The Democratic-controlled House of Representatives passed the Respect for Marriage Act (RFMA) to undermine the incoming Republican majority and the U.S. Supreme Court. There were 39 Republicans that voted in favor of the bill, which passed 258-169-1.
A version of the bill had already passed the Senate in November, with 12 Republican senators joining the Democrats in support of it. In this latest vote, the House approved the bill a second time. During the House debate over the summer, 47 House Republicans joined Democrats to pass the bill.
In comparison to other bills, the act was passed quickly. This is because the Democratic Party wants to eliminate the power of the incoming GOP majority and because they fear possible Supreme Court intervention. Roe v. Wade was overturned by the Supreme Court in June, which led to a Democratic push for this particular bill.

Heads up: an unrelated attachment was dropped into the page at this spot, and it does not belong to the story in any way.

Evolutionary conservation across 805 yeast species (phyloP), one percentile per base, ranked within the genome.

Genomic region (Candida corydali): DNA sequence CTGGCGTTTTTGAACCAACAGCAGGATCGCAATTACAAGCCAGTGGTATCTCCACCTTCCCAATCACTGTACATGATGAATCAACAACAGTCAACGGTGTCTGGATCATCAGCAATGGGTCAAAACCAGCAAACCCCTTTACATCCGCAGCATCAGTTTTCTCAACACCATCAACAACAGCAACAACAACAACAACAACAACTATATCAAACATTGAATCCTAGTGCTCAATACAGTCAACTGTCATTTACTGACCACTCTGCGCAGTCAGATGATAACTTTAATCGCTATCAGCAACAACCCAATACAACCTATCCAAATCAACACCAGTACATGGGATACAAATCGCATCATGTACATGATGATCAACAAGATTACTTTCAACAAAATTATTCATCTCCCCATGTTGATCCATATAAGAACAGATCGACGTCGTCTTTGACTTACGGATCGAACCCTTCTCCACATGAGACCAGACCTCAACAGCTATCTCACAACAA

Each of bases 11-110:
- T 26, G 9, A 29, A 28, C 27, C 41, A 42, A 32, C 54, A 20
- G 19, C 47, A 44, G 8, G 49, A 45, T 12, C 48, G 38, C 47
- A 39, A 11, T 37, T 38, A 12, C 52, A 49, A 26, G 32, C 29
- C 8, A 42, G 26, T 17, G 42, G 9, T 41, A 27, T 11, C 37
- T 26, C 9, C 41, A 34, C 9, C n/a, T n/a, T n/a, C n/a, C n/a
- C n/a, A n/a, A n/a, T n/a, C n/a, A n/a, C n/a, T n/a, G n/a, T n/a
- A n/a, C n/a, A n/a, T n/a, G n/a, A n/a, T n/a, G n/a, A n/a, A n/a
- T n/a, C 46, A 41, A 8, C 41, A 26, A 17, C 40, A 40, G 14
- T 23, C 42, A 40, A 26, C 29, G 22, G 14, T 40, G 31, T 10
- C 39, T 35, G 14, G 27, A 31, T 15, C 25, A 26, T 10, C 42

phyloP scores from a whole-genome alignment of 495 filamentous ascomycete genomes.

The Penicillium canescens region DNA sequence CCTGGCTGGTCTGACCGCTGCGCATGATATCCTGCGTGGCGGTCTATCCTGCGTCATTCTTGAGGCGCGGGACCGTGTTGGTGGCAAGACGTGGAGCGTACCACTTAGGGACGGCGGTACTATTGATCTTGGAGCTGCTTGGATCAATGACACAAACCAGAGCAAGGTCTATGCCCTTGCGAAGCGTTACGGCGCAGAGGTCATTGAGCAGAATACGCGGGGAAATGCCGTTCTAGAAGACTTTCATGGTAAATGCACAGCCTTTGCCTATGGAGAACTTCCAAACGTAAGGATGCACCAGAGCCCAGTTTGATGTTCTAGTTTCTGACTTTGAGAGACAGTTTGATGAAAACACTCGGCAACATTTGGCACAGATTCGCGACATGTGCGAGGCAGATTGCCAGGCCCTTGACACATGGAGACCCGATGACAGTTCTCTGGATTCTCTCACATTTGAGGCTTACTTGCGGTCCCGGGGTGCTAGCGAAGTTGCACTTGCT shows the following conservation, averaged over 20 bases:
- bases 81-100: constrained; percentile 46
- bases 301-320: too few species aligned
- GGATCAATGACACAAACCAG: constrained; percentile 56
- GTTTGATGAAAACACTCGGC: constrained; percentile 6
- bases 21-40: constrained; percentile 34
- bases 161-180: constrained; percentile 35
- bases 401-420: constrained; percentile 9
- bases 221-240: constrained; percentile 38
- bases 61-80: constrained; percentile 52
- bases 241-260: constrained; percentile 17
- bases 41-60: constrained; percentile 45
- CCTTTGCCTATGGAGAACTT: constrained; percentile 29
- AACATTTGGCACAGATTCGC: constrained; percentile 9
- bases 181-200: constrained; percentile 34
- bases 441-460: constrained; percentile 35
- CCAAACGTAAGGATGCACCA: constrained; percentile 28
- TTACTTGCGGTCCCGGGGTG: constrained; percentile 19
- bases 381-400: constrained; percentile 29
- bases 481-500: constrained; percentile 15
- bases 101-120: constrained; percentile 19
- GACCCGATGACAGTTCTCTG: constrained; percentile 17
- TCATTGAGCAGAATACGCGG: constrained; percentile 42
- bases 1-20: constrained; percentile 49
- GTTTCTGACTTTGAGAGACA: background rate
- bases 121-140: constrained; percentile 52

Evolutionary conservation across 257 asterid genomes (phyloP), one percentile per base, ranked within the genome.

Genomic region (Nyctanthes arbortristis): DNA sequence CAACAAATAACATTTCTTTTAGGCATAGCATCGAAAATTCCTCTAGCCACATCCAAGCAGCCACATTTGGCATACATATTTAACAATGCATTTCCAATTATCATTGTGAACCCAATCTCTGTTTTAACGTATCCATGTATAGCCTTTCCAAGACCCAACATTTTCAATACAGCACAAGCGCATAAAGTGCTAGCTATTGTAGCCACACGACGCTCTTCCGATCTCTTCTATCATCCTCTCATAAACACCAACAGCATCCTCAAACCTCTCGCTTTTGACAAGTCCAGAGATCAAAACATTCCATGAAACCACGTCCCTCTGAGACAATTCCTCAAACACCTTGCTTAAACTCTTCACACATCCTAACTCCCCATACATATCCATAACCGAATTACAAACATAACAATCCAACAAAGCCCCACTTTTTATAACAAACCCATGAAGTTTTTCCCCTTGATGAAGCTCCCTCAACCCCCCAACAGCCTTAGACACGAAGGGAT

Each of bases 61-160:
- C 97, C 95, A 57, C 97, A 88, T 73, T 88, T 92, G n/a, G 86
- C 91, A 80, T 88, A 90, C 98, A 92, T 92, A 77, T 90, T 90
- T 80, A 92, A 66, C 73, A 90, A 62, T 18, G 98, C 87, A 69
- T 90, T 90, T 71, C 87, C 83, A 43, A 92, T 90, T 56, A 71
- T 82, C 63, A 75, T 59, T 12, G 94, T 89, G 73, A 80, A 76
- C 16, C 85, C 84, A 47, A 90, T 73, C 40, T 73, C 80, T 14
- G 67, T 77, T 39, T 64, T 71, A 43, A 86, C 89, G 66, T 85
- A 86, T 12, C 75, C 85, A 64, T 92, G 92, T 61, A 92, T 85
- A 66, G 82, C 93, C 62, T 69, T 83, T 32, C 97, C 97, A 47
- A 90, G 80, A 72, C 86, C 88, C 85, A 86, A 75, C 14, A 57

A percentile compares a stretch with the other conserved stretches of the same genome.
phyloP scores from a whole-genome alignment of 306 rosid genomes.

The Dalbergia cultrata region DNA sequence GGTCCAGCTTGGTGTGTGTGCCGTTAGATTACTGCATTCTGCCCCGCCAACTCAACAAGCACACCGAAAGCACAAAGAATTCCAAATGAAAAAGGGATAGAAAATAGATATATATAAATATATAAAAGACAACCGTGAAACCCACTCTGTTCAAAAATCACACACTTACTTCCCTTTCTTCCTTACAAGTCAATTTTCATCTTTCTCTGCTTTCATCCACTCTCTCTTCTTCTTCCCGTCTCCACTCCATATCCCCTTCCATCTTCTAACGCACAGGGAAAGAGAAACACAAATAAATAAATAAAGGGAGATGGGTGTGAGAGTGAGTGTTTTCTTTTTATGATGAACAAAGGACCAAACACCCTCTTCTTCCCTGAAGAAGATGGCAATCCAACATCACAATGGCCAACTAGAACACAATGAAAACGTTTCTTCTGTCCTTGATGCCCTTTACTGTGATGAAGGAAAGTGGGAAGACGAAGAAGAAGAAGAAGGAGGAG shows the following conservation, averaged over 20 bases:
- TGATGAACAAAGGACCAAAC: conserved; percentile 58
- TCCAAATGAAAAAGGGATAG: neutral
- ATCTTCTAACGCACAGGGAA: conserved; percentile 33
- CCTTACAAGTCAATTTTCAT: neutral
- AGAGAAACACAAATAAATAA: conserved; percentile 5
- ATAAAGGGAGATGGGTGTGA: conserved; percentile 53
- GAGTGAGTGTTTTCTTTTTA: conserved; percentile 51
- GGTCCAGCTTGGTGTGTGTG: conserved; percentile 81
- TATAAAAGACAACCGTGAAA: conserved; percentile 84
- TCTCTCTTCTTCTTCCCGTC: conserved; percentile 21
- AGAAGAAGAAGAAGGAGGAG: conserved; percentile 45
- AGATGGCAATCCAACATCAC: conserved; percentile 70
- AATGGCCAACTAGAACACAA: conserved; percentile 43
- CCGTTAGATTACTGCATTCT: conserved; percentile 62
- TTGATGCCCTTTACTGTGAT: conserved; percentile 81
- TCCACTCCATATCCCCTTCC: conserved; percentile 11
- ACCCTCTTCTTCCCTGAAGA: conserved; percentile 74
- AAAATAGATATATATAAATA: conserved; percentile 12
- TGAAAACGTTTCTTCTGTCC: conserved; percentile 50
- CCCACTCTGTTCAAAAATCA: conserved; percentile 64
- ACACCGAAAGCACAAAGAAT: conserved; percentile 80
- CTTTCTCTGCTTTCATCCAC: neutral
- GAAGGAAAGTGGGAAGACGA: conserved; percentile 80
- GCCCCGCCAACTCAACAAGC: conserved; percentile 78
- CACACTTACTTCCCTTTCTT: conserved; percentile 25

Read more about what the Respect for Marriage Act does and doesn't do here.
If you're mad about its shortcomings, be mad a the GOP for threatening Obergefell. Don't be mad at Congressional Ds for using the powers they have to defend LGBTQ+ rights. https://t.co/f4397vNmN3
— Loren Crowe 🏳️🌈 (@LorenCrowe) November 15, 2022
Fear arose when Justice Clarence Thomas called on the court to reconsider Obergefell v. Hodges, the 2015 decision that recognized same-sex marriage as a constitutional right. The Hill wrote, “Thomas’s statement — and seeing a landmark case overturned — set off alarm bells among Democrats that LGBTQ rights were in danger.”
In reality, the RFMA isn’t a marriage defense because its primary purpose is to strip power from the states and the U.S. Supreme Court. Further, it’s a way to undermine the court before they even get a chance to hear such a case. It also had to be pushed through a super-fast deadline to make sure it passed before the GOP took over the House.